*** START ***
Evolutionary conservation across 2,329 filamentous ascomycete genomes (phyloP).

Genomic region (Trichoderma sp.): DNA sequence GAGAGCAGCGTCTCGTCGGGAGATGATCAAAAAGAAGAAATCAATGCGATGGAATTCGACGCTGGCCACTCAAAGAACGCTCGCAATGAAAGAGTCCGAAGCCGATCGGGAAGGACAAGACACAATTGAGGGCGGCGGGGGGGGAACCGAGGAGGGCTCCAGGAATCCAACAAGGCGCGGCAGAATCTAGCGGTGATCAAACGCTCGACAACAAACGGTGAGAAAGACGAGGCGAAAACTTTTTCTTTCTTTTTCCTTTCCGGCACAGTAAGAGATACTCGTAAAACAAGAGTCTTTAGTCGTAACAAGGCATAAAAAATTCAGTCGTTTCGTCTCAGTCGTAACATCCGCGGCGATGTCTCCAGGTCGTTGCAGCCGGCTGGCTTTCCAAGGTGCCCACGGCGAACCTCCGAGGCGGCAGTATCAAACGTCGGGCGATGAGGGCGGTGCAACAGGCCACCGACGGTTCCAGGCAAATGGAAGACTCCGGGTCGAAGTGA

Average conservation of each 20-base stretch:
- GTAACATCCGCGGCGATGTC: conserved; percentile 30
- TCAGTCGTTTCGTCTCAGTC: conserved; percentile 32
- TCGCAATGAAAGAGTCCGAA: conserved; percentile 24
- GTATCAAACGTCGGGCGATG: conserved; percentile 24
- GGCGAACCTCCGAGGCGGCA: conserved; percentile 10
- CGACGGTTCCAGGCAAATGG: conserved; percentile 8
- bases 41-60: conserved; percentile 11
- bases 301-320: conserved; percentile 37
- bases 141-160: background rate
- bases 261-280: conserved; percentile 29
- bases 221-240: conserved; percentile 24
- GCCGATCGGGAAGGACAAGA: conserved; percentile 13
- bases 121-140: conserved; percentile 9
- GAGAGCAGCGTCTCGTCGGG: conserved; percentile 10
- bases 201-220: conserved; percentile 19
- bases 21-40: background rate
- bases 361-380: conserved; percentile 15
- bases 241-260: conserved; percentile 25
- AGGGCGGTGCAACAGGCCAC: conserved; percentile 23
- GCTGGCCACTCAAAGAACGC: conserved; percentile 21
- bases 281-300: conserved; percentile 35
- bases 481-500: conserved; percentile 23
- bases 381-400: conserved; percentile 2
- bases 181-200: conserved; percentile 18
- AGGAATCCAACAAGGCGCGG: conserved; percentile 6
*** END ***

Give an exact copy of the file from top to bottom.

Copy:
Evolutionary conservation across 2,329 filamentous ascomycete genomes (phyloP).

Genomic region (Trichoderma sp.): DNA sequence GAGAGCAGCGTCTCGTCGGGAGATGATCAAAAAGAAGAAATCAATGCGATGGAATTCGACGCTGGCCACTCAAAGAACGCTCGCAATGAAAGAGTCCGAAGCCGATCGGGAAGGACAAGACACAATTGAGGGCGGCGGGGGGGGAACCGAGGAGGGCTCCAGGAATCCAACAAGGCGCGGCAGAATCTAGCGGTGATCAAACGCTCGACAACAAACGGTGAGAAAGACGAGGCGAAAACTTTTTCTTTCTTTTTCCTTTCCGGCACAGTAAGAGATACTCGTAAAACAAGAGTCTTTAGTCGTAACAAGGCATAAAAAATTCAGTCGTTTCGTCTCAGTCGTAACATCCGCGGCGATGTCTCCAGGTCGTTGCAGCCGGCTGGCTTTCCAAGGTGCCCACGGCGAACCTCCGAGGCGGCAGTATCAAACGTCGGGCGATGAGGGCGGTGCAACAGGCCACCGACGGTTCCAGGCAAATGGAAGACTCCGGGTCGAAGTGA

Average conservation of each 20-base stretch:
- GTAACATCCGCGGCGATGTC: conserved; percentile 30
- TCAGTCGTTTCGTCTCAGTC: conserved; percentile 32
- TCGCAATGAAAGAGTCCGAA: conserved; percentile 24
- GTATCAAACGTCGGGCGATG: conserved; percentile 24
- GGCGAACCTCCGAGGCGGCA: conserved; percentile 10
- CGACGGTTCCAGGCAAATGG: conserved; percentile 8
- bases 41-60: conserved; percentile 11
- bases 301-320: conserved; percentile 37
- bases 141-160: background rate
- bases 261-280: conserved; percentile 29
- bases 221-240: conserved; percentile 24
- GCCGATCGGGAAGGACAAGA: conserved; percentile 13
- bases 121-140: conserved; percentile 9
- GAGAGCAGCGTCTCGTCGGG: conserved; percentile 10
- bases 201-220: conserved; percentile 19
- bases 21-40: background rate
- bases 361-380: conserved; percentile 15
- bases 241-260: conserved; percentile 25
- AGGGCGGTGCAACAGGCCAC: conserved; percentile 23
- GCTGGCCACTCAAAGAACGC: conserved; percentile 21
- bases 281-300: conserved; percentile 35
- bases 481-500: conserved; percentile 23
- bases 381-400: conserved; percentile 2
- bases 181-200: conserved; percentile 18
- AGGAATCCAACAAGGCGCGG: conserved; percentile 6